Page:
27 February 2014



Subjects: Senator Conroy; QANTAS

KIERAN GILBERT: With me now the Assistant Minister for Defence, Stuart Robert and Labor frontbencher, Michelle Rowland. Thank you both for being here.

Now Michelle first to you, why doesn’t Senator Conroy apologise? He’s withdrawn those remarks to Lieutenant General, Angus Campbell, why not apologise if he regrets them as some of his colleagues seem to suggest he does?

MICHELLE ROWLAND, SHADOW ASSISTANT MINISTER FOR COMMUNICATIONS; SHADOW MINISTER FOR CITIZENSHIP AND MULTICULTURALISM: I think Senator Conroy said the wrong thing, and he probably knew he said the wrong thing which is why he withdrew it. I think it is important to look at this in context as well. This is in the context of Senate Estimates hearings, which we have every year, where the Defence Forces have always been ready to answer questions. The refusal to answer questions is a political decision this time, a political decision of this government. And it reflects the level of frustration of not only this opposition, but also I believe the general public has, with the veil of secrecy that’s been going on here.

GILBERT: But on the comment, you’ve said that he said the wrong thing. The Shadow Minister hasn’t said that himself and he has not apologised. This is a three-star General we are talking about. Why doesn’t he apologise? Do you think he should?

ROWLAND: I can only speak for myself. I would not have made those comments.

GILBERT: Do you think he should apologise?

ROWLAND: That’s a matter for him. That’s completely a matter for him.

GILBERT: It sounds like you think he should.

ROWLAND: Whether or not he does is a matter for him. I’m simply telling you I have the utmost respect for our armed services. I have the utmost respect for General Campbell who is in charge of this. I do not have the utmost respect for the level of secrecy that has been going on here, particularly in Estimates where this is supposed to be the opportunity to scrutinise government. We live in a democracy. Let’s not forget we live in a democracy here. This is the democratic process and that’s what I think we should all bear in mind.

GILBERT: Stuart Robert you are a former soldier, a member of the Army. Do you think the military has been comfortable being used in this manner, for this policy, because hasn’t the policy itself and that fact that the commander of Operation Sovereign Borders is a three-star General, hasn’t that put him in a position where he’s open to some political flak?

STUART ROBERT: Well he’s open to be questioned about his role commanding the joint agency taskforce. He is not open to be accused of a political cover-up. That is an outrageous comment and that’s why Senator Conroy should apologise and if he doesn’t the Leader of Opposition should actually man up and enforce that he does. If someone like that from the government had made such a comment the Prime Minister would be there quick smart demanding an apology and making sure it never happens again. This is an issue for Bill Shorten now. Conroy has actually said he’s not going to man up. Senator Conroy has made it clear he sees nothing wrong with his behaviour. It’s up to the Leader of Opposition what he does.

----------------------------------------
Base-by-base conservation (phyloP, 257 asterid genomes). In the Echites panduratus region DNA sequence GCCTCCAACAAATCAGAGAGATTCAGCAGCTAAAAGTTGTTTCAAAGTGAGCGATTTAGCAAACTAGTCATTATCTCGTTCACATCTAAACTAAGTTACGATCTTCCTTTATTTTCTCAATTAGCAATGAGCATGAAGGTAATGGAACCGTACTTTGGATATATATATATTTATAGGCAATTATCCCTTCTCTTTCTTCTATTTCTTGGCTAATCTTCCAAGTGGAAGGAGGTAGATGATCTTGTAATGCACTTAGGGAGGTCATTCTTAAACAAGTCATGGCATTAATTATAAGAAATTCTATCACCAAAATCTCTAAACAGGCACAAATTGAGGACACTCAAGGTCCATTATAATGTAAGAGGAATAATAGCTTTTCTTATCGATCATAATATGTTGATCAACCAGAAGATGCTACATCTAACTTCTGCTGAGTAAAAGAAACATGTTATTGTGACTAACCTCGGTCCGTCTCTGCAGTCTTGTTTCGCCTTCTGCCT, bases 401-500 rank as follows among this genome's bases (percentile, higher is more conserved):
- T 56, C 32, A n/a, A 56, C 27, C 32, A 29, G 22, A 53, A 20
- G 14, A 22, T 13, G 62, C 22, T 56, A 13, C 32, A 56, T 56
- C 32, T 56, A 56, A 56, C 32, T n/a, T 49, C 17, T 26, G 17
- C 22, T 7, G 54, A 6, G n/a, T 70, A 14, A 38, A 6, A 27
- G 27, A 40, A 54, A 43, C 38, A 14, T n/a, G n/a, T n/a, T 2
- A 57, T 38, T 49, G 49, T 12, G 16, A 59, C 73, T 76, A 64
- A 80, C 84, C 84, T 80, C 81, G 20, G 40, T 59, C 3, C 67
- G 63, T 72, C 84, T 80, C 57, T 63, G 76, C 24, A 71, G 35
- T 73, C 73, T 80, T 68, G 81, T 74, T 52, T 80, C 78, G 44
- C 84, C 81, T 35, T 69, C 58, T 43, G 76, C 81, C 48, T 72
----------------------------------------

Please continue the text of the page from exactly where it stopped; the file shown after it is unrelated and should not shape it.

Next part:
GILBERT: But, he did withdraw the comment. Bill Shorten says that stands for itself. It shows that he didn’t think it was appropriate.

ROBERT: The problem with that is whilst Bill Shorten says that in one breath; in Parliament today he says he’s tried to call General Campbell. Well you don’t call General Campbell to say “General, Senator Conroy has withdrawn” you call to say “I’m sorry”. Well if that’s the case, either the withdrawal is enough or there’s no need to call, or the withdrawal is not enough and we both know it’s not. The nation knows it’s not. You can’t accuse a decorated military officer of a political cover-up when he’s just doing the job the government has asked.

GILBERT: Well that’s the point. It’s the job that the government has asked. Do you feel any responsibility for the fact that the General has had to cop this political criticism?

ROBERT: No that’s his job. We’ve asked and previous governments have asked Generals to do all sorts of things including taking care of bushfire scenarios to drought, including complex military operations. Accuse parliamentarians if you wish. Come after me, I’m a big boy I can handle it. Don’t come after military Generals who actually can’t fire back because frankly they’re not allowed to, there’s a whole range of discipline acts that govern how they behave and what they say. He has no right of reply, except to say he’s extremely offended. Come after me Senator Conroy. You want to accuse someone of a cover-up? Come after me, but don’t come after one of our decorated veterans and if you do man up and apologise.